I know there’s been a lot of blogs lately concerning conference: What to wear, how to pitch, how to make the best of your conference, and so on. So if you’ve reached your conference topic limit, please bear with me. I have one more thing I want to share.
When I attended the Moonlight and Magnolia conference a couple of weeks past, I spent some time in the pitching prep room. In fact I lingered so much that I’m surprised they didn’t charge me rent. I was either there for an appointment or supporting a friend that was waiting for an appointment, but trust me when I say, I was there A LOT.
Of course I used this time wisely. If someone didn’t show for their appointment and the volunteer person asked if anyone wanted to pitch, I always raised my hand. This worked out well, because I was able to pitch to a couple of editors and agents that I wasn’t originally scheduled for. I had studied the editors and agents beforehand so I knew who was looking for what. I’d recited my hook and my pitch so many times in my head that I knew it by heart. In fact I felt quite confident that I was fully prepared. I was so WRONG!
I went in to pitch my new book and things were going rather smoothly. I was relieved and excited when the editor I was pitching showed an interest. She seemed to like the premise of my new manuscript and I felt all was going well. Then it happened. After we bounced questions and answers back and forth, she asked me, “Do you have anything else?” Yes, I said with pride. I have two other books. (I didn’t mention the desk drawer book) Then she uttered four little words and I realized I wasn’t quite as prepared as I thought I was, “Pitch them to me.”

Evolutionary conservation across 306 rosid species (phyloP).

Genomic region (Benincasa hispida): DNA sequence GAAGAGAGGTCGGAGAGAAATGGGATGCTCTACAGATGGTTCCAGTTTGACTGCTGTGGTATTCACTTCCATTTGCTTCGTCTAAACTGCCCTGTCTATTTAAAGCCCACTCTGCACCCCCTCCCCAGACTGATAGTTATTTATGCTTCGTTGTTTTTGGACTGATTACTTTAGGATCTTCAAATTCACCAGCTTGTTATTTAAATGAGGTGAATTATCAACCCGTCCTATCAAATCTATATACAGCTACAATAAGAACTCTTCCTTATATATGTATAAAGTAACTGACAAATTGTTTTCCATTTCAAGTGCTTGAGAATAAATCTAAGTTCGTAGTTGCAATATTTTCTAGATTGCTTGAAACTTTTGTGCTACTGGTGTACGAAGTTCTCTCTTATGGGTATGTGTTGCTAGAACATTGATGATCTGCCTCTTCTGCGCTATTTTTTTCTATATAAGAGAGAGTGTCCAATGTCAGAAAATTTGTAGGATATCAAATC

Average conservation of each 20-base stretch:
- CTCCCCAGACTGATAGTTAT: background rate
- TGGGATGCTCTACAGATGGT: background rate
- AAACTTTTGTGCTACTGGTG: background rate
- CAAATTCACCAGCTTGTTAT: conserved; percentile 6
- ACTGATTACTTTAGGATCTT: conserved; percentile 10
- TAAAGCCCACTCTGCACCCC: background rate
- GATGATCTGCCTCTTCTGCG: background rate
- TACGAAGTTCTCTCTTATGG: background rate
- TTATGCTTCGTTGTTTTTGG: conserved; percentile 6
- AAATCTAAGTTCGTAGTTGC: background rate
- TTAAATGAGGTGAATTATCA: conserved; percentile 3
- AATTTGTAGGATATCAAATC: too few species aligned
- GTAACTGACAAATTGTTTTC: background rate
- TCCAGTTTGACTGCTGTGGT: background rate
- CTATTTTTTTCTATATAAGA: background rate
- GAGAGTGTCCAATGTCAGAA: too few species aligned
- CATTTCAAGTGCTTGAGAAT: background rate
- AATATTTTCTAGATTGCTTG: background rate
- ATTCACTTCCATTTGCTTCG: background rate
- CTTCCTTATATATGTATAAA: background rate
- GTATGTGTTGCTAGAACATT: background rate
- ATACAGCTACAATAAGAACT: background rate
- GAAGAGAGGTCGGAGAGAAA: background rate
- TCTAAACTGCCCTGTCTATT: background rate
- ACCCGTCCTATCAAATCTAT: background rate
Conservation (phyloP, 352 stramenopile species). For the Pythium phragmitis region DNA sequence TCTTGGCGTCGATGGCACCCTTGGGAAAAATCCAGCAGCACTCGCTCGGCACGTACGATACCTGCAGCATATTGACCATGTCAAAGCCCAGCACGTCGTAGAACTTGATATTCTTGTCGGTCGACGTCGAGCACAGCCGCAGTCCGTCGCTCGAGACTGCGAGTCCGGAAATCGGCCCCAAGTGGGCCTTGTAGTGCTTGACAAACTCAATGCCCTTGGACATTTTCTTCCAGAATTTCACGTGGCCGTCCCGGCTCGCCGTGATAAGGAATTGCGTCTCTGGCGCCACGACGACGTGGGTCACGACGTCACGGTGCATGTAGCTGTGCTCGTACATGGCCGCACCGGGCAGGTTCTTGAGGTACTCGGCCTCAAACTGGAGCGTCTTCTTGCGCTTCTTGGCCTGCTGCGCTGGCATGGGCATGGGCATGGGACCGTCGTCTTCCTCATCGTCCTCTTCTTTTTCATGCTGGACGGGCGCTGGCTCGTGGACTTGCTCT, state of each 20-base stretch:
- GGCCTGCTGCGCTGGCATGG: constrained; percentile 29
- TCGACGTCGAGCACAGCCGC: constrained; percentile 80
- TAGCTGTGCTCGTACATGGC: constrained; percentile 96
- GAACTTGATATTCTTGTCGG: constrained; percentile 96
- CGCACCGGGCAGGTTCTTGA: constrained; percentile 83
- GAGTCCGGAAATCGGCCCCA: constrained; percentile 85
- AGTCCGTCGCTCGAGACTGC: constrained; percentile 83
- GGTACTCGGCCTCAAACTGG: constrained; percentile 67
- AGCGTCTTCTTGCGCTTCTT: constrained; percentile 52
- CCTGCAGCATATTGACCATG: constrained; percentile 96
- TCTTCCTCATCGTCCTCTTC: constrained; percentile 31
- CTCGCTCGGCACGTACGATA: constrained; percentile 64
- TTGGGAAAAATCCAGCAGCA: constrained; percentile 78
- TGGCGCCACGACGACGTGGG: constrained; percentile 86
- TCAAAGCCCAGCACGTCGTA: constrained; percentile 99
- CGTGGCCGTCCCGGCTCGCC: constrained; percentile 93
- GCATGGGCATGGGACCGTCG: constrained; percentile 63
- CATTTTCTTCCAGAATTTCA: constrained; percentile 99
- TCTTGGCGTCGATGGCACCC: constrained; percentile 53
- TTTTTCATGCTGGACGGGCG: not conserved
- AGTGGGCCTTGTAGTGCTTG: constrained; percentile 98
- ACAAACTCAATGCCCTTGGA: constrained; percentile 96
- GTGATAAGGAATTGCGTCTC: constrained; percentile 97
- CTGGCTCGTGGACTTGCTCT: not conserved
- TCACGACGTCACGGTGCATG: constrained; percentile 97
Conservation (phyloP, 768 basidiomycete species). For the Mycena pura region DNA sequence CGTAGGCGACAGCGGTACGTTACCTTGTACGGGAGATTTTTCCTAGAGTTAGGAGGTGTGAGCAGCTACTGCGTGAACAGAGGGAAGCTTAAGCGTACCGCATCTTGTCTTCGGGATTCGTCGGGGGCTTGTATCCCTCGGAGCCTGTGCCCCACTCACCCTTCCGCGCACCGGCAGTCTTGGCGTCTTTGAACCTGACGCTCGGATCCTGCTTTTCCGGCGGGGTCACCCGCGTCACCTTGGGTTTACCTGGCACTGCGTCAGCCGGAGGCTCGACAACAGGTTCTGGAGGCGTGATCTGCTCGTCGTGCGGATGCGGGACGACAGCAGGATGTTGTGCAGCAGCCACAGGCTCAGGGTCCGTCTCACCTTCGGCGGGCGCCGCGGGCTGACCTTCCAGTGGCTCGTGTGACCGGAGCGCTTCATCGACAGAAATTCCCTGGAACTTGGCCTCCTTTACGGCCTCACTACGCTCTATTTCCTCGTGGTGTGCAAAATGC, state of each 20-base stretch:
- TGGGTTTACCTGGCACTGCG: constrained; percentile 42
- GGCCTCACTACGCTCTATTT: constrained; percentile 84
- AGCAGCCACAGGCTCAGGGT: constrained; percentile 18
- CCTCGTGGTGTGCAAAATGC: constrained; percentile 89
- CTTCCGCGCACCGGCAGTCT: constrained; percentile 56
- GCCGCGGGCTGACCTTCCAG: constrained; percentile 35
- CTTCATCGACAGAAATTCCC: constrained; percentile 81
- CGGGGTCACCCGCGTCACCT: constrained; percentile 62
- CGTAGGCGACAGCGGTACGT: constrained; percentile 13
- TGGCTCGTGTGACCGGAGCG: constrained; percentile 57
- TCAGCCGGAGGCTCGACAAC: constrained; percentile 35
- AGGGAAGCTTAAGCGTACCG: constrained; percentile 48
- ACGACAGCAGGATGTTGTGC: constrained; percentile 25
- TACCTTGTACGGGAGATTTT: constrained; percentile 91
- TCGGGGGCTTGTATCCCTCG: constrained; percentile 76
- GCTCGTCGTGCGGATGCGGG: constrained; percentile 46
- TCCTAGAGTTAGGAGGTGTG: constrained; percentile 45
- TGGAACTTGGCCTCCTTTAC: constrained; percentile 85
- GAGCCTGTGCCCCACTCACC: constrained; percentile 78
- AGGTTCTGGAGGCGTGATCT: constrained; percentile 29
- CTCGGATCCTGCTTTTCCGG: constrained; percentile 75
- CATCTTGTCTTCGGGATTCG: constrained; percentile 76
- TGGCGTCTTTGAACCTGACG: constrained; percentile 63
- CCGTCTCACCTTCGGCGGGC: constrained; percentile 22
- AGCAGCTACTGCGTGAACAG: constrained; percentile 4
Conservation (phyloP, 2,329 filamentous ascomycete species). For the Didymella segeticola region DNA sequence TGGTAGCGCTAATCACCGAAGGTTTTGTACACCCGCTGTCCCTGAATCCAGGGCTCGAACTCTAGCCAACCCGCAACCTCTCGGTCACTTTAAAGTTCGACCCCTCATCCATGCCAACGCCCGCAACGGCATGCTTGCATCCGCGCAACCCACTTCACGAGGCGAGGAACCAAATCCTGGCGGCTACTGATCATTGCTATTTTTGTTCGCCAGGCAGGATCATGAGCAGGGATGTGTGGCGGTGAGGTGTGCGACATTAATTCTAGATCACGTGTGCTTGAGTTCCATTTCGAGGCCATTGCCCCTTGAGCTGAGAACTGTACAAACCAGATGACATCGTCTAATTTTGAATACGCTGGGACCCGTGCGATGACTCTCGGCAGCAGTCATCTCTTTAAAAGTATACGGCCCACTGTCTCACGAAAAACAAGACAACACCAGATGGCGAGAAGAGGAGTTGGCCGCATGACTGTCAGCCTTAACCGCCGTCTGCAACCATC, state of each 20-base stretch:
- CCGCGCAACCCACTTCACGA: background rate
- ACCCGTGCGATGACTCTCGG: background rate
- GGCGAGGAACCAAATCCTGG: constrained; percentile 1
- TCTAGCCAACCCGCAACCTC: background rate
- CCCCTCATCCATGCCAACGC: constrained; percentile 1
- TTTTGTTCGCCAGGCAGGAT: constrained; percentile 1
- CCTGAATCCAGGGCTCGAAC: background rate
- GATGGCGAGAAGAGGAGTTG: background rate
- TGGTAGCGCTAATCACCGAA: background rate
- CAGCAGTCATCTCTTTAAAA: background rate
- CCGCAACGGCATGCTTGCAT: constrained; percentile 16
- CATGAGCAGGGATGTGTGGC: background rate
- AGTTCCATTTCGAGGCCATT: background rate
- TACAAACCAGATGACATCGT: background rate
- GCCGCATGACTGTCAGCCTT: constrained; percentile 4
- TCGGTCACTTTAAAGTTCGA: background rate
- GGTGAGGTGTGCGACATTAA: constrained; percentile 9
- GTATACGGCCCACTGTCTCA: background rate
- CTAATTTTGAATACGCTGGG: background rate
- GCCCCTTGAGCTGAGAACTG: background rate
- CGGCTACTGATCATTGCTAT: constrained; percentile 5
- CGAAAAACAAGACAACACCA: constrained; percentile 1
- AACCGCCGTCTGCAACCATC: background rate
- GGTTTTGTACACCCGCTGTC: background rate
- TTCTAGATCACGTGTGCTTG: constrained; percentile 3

I sat there with a blank stare, trying desperately not to let my mouth fall open in unprepared distress. This is what I wanted to say, but of course, I didn’t “Pitch them to you! I didn’t sleep a wink last night memorizing the pitch I just presented. I have an answer to any question you could possibly come up with on that book and now you want me to do what? Pitch the other two.”
I searched down deep for a morsel of my past pitches. I had pitched these books before, why was I drawing a complete blank? There must be something. Luckily after a few awkward moments of deafening silence, I was able to retrieve a little information for each one. Even though she responded well, I will always believe that my add-on pitches will go down in pitch history as the worst ever. But, at least I had something to give her when she asked.
With all the practicing and preparing I had done for the pitch I had forgotten that it’s not just about one book. It’s about a lot of books, hopefully.
I heard those four little words a lot that day. Pitch them to me. And I did. The editors and agents wanted to be assured that I wasn’t a “one book wonder,” like a hip-hop song from the eighties. They want to take on writers they can share long lasting careers with. So if you are pitching your book and the person you are pitching decides to ask you, “Do you have anything else?” What’s your answer going to be? If it’s “no,” then get to work. Get your submissions for this book out and while you wait for a response, start that next book.
You may be screaming to your computer, “Easy for you to say! Do you know how long it took me to write this one?” I understand completely. But I’m a firm believer that if you can come up with one great story, you can do it again, and again, and again.
In the future I will always go into a pitch prepared to pitch everything I’ve got. I will not be caught off guard next time if they ask, “Do you have anything else?” Do you? I would love to hear about it.
Don’t forget to dream big!